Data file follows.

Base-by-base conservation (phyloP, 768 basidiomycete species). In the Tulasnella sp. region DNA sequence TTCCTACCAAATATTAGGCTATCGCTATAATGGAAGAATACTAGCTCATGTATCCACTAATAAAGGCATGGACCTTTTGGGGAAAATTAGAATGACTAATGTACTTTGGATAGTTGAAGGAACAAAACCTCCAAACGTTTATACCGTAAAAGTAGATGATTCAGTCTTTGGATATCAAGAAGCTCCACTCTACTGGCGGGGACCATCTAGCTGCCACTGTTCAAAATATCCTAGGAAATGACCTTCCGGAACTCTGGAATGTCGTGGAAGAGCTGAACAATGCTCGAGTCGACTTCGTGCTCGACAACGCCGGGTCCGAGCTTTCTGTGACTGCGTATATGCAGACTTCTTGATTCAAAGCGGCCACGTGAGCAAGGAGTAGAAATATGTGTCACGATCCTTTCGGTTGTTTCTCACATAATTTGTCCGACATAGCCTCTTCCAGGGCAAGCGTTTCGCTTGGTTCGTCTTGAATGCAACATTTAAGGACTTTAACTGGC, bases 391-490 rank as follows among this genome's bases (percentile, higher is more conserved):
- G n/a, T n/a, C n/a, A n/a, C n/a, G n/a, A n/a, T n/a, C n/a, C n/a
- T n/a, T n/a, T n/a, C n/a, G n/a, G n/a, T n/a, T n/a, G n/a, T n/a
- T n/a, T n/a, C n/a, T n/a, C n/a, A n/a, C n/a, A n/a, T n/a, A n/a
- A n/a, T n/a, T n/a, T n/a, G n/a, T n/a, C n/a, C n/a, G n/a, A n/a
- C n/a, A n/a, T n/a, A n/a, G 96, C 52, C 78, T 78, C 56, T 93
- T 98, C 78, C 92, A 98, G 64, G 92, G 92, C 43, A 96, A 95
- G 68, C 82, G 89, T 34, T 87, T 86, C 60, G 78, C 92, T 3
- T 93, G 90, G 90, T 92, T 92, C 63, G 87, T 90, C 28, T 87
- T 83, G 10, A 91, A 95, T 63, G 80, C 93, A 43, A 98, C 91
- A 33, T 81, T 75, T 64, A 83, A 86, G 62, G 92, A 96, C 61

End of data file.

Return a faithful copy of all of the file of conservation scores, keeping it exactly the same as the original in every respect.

Base-by-base conservation (phyloP, 768 basidiomycete species). In the Tulasnella sp. region DNA sequence TTCCTACCAAATATTAGGCTATCGCTATAATGGAAGAATACTAGCTCATGTATCCACTAATAAAGGCATGGACCTTTTGGGGAAAATTAGAATGACTAATGTACTTTGGATAGTTGAAGGAACAAAACCTCCAAACGTTTATACCGTAAAAGTAGATGATTCAGTCTTTGGATATCAAGAAGCTCCACTCTACTGGCGGGGACCATCTAGCTGCCACTGTTCAAAATATCCTAGGAAATGACCTTCCGGAACTCTGGAATGTCGTGGAAGAGCTGAACAATGCTCGAGTCGACTTCGTGCTCGACAACGCCGGGTCCGAGCTTTCTGTGACTGCGTATATGCAGACTTCTTGATTCAAAGCGGCCACGTGAGCAAGGAGTAGAAATATGTGTCACGATCCTTTCGGTTGTTTCTCACATAATTTGTCCGACATAGCCTCTTCCAGGGCAAGCGTTTCGCTTGGTTCGTCTTGAATGCAACATTTAAGGACTTTAACTGGC, bases 391-490 rank as follows among this genome's bases (percentile, higher is more conserved):
- G n/a, T n/a, C n/a, A n/a, C n/a, G n/a, A n/a, T n/a, C n/a, C n/a
- T n/a, T n/a, T n/a, C n/a, G n/a, G n/a, T n/a, T n/a, G n/a, T n/a
- T n/a, T n/a, C n/a, T n/a, C n/a, A n/a, C n/a, A n/a, T n/a, A n/a
- A n/a, T n/a, T n/a, T n/a, G n/a, T n/a, C n/a, C n/a, G n/a, A n/a
- C n/a, A n/a, T n/a, A n/a, G 96, C 52, C 78, T 78, C 56, T 93
- T 98, C 78, C 92, A 98, G 64, G 92, G 92, C 43, A 96, A 95
- G 68, C 82, G 89, T 34, T 87, T 86, C 60, G 78, C 92, T 3
- T 93, G 90, G 90, T 92, T 92, C 63, G 87, T 90, C 28, T 87
- T 83, G 10, A 91, A 95, T 63, G 80, C 93, A 43, A 98, C 91
- A 33, T 81, T 75, T 64, A 83, A 86, G 62, G 92, A 96, C 61